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Survey: Rural Arizona residents are worried about healthcare access

Yavapai Regional Medical Center
The Yavapai Regional Medical Center in Prescott.

A new survey from Northern Arizona University found that healthcare access is a big concern for Arizona’s rural residents.

More than 500 people took the survey – the majority of respondents were female and mostly Caucasian. About 70% say they live outside of Arizona’s most populous county, Maricopa.

Most respondents believe there needs to be better access to healthcare professionals in rural areas, especially when it comes to mental health and substance abuse programs. Respondents also voiced concerns about aging and eldercare, as well as wellness programs and initiatives.

Nearly 40% of respondents outside Maricopa County say finding good health care is a serious issue.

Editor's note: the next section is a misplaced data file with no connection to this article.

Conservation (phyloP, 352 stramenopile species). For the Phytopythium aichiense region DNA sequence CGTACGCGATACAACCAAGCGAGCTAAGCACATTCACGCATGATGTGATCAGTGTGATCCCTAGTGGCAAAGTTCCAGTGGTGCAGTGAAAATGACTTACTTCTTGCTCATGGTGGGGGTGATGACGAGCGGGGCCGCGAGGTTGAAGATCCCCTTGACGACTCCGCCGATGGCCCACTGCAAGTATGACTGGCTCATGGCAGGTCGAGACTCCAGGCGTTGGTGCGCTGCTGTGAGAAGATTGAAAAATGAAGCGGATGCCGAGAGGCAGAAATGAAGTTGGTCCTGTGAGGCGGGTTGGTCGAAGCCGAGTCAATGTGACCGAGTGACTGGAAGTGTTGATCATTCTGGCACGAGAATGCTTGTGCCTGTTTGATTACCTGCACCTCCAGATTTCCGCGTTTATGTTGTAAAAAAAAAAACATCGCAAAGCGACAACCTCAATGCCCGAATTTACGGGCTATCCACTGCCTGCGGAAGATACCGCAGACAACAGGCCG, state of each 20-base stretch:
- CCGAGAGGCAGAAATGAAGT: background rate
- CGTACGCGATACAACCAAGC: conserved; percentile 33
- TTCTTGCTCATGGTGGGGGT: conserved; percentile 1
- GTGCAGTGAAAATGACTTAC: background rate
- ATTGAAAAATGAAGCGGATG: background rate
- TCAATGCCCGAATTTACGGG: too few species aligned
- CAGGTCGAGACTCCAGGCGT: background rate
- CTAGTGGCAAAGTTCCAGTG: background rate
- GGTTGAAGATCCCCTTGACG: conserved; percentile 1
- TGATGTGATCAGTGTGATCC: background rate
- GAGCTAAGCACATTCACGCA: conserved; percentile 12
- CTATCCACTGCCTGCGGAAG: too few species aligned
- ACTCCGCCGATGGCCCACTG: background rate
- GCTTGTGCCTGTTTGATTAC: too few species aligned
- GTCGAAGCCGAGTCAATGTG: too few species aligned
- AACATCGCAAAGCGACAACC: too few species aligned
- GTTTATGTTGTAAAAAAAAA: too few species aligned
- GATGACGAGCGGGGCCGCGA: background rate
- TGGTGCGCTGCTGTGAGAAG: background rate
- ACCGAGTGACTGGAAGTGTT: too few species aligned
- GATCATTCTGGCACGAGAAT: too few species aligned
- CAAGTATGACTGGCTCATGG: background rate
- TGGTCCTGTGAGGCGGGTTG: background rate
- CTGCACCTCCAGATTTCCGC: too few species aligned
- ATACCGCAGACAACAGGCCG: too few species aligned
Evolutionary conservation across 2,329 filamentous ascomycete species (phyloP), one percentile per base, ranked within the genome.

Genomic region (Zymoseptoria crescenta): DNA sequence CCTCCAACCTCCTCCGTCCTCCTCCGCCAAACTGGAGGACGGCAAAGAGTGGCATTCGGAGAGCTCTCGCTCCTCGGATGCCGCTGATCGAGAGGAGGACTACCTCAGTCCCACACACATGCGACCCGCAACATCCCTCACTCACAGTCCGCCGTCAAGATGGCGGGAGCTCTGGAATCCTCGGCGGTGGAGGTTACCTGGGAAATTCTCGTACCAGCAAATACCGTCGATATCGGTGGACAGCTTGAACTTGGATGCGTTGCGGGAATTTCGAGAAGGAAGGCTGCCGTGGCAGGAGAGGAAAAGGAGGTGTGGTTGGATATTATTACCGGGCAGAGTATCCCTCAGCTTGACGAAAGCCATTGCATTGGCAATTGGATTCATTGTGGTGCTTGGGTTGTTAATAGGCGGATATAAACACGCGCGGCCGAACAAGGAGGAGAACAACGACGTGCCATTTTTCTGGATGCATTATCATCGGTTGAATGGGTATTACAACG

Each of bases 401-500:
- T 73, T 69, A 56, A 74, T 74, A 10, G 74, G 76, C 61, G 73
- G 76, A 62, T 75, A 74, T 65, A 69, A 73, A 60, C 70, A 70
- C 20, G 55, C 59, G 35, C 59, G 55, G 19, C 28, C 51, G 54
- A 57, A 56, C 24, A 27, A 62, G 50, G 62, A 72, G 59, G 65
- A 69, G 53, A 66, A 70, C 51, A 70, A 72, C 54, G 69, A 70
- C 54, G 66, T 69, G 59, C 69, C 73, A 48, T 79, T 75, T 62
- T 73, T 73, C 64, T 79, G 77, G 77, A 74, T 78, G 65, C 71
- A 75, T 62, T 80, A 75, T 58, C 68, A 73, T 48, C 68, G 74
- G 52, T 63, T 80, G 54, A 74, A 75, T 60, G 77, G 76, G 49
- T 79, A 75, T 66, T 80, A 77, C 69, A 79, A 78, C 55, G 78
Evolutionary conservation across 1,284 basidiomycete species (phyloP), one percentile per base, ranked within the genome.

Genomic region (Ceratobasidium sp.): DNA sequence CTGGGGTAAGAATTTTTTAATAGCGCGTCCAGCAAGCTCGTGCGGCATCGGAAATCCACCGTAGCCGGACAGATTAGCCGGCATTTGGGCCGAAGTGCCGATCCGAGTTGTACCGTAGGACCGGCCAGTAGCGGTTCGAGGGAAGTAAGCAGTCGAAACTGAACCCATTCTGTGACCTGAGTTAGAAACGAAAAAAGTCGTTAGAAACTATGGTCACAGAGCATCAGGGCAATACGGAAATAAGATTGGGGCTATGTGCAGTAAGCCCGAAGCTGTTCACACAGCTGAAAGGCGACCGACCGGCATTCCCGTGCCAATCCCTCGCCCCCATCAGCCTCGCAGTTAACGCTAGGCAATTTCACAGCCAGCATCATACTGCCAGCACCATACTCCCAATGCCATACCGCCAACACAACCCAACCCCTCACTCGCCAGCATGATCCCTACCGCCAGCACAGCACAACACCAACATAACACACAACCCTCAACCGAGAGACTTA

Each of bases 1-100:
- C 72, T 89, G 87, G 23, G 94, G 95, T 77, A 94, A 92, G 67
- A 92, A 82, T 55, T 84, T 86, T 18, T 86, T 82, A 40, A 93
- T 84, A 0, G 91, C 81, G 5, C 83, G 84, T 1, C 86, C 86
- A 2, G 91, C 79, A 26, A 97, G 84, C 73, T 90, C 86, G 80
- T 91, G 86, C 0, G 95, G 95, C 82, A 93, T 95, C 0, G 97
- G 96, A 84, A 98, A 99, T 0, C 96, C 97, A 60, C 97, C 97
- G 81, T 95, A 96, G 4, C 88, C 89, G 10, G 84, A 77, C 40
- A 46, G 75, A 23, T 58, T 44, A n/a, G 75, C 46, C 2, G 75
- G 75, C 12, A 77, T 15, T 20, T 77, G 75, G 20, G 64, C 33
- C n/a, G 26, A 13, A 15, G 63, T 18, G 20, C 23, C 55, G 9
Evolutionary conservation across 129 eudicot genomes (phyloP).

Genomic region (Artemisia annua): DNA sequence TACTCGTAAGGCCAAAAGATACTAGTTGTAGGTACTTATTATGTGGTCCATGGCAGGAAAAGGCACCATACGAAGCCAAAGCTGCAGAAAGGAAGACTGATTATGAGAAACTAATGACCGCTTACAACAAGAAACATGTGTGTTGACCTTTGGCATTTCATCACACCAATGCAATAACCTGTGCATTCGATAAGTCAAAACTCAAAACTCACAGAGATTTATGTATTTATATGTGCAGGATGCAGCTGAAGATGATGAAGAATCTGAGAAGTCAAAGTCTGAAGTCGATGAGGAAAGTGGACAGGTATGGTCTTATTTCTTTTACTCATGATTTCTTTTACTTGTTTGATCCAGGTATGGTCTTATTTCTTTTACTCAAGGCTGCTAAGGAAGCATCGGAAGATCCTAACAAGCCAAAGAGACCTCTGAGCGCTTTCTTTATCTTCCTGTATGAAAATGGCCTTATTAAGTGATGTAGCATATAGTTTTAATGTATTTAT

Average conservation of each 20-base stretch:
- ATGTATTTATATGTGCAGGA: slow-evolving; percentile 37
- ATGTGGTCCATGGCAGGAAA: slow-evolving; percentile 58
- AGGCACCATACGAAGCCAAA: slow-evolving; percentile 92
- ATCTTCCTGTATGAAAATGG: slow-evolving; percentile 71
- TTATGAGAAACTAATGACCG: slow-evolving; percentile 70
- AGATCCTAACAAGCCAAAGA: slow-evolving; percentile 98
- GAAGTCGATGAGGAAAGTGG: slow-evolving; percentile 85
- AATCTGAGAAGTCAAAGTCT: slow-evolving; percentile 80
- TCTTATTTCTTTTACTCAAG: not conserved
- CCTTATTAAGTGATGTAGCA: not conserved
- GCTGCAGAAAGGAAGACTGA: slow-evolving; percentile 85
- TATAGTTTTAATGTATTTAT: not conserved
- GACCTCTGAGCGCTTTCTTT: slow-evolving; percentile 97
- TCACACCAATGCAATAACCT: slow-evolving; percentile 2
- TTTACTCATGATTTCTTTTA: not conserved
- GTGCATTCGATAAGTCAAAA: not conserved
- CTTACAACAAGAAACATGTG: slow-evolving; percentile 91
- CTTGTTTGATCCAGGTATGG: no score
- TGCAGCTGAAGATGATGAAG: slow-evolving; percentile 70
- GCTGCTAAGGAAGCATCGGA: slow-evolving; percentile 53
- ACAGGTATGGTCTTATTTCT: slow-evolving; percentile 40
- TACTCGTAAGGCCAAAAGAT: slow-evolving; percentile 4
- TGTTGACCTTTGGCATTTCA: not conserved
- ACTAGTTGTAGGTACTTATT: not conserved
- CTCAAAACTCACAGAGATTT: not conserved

However, NAU President José Luis Cruz Rivera says the findings are worrisome, but not surprising.

"It has to do a lot with the economic development of our state and the understanding that there will be gaps as the economy of the state continues to grow unless we take some intentional action to turn things around," he said.

Eighty-two areas in the state are considered "medically underserved" with 64 of those outside of Maricopa County — that’s according to the Arizona Department of Health Services. The agency estimates only 39% of the state’s healthcare needs are currently being met.

The U.S. Department of Health and Human Services says Arizona needs more than 650 primary care physicians to remove the federal designation of Health Professional Shortage Area.

Bree Burkitt is the host of Morning Edition and a reporter for KNAU. Contact her at